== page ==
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Batman and Robin, bonding.

The next installment of Grant Morrison’s Batman & Robin series sees the duo trying to revive Bruce Wayne and fighting a bat-worshiping cult.

The story starts with Dick Grayson, the new Batman, searching for a Lazarus Pit in London. Assisting him are Knight and Squire, England’s equivalent of Batman and Robin, and, later, Batwoman. They discover it after facing off against eccentric British gangsters who are also mining for it.

They throw what they believe is Bruce’s body into the Lazarus Pit, but instead of resurrecting Batman they reanimate an insane clone created by Darkseid. This results in a good Batman versus Batman fight scene, but the clone manages to escape, steal the Batwing, and make it to Gotham.

Damian Wayne, the new Robin, was left paralyzed at the end of Batman Reborn. His mother, Talia, managed to get a new spine created for him, but he’s stuck in a wheelchair for the time being. The Bat-clone finds him alone in Wayne manor and hurls him off a roof. Luckily, Batman shows up (via suborbital, of course) and manages to defeat the clone.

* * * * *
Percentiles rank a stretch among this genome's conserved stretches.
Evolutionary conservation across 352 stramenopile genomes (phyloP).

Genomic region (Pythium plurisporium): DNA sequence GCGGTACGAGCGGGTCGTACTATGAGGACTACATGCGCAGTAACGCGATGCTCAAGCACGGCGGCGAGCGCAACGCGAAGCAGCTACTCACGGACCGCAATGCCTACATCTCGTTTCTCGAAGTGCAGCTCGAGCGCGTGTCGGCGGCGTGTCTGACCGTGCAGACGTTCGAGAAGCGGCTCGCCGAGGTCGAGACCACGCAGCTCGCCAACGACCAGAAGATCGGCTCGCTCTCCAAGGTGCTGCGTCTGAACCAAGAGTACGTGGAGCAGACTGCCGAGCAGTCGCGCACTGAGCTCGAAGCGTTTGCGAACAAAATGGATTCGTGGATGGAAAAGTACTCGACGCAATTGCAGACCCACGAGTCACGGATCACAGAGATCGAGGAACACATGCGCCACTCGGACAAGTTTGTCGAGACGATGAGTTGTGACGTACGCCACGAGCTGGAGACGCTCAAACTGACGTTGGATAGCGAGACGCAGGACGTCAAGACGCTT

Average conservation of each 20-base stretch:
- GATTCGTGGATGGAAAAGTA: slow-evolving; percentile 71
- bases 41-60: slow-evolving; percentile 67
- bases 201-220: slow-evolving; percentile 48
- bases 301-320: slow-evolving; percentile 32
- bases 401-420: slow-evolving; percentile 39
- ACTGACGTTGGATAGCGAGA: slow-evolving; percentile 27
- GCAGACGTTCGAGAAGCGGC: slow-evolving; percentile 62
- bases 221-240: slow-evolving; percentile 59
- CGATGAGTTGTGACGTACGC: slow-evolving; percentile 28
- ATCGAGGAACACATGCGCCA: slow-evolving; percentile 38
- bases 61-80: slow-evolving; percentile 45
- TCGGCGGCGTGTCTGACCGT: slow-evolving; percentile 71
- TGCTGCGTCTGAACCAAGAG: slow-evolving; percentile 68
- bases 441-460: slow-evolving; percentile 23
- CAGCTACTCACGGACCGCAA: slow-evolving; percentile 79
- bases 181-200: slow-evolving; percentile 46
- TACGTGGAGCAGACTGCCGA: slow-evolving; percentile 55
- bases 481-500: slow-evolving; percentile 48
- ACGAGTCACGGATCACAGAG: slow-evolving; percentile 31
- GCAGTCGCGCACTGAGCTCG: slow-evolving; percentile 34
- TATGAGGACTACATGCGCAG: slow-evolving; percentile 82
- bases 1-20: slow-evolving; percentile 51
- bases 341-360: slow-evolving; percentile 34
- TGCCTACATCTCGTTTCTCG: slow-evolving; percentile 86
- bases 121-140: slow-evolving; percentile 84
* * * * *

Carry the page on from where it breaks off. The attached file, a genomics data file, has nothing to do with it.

Dick realizes this means Tim Drake, the last Robin, was right about Bruce: he’s not dead, but trapped in the past. Batman and Robin, now fully-recovered, search for clues in the caves beneath Wayne Manor.

Soon Robin begins to lose control of his body and attacks Batman. It turns out his new spine has some weird, comic book technology that lets his mother control him remotely. I’ll stop discussing the plot here to avoid more spoilers, but a bat-crazed cult, Oberon Sexton, and Deathstroke also show up.

Dick Grayson (right) fights a crazed Bruce Wayne clone (left)

The art in the first half of the book is a more cartoony than the last collection, but it’s also clearer and better-looking. I prefer it to the art in the second half, which emulates the grainy style from the last book and isn’t as nice.

The collection ends on an unfulfilling cliffhanger and the British villains aren’t as good as the last collection’s, but its still a good follow-up.

I like the direction the story is taking, but it seems Morrison’s rushing to bring Bruce Wayne back before Dick can really shine. I like his run as Batman and Damian’s more likable this time around.

It’s good to see Batman doing detective work and Robin developing as a character. I wouldn’t say Dick and Damian are bonding, but they are growing on each other, and that’s another positive. Morrison is easily two for two with this run of Batman collections.


"Batman and Robin, together again for the first time." - Dick Grayson

In the comic book crossover event Final Crisis, Bruce Wayne was apparently killed by Darkseid. But since it’s a comic book, he was actually transported back in time. In his absence, Dick Grayson, the original Robin, has assumed the cowl and Bruce Wayne’s son (by Talia al Ghul), Damian, becomes Robin.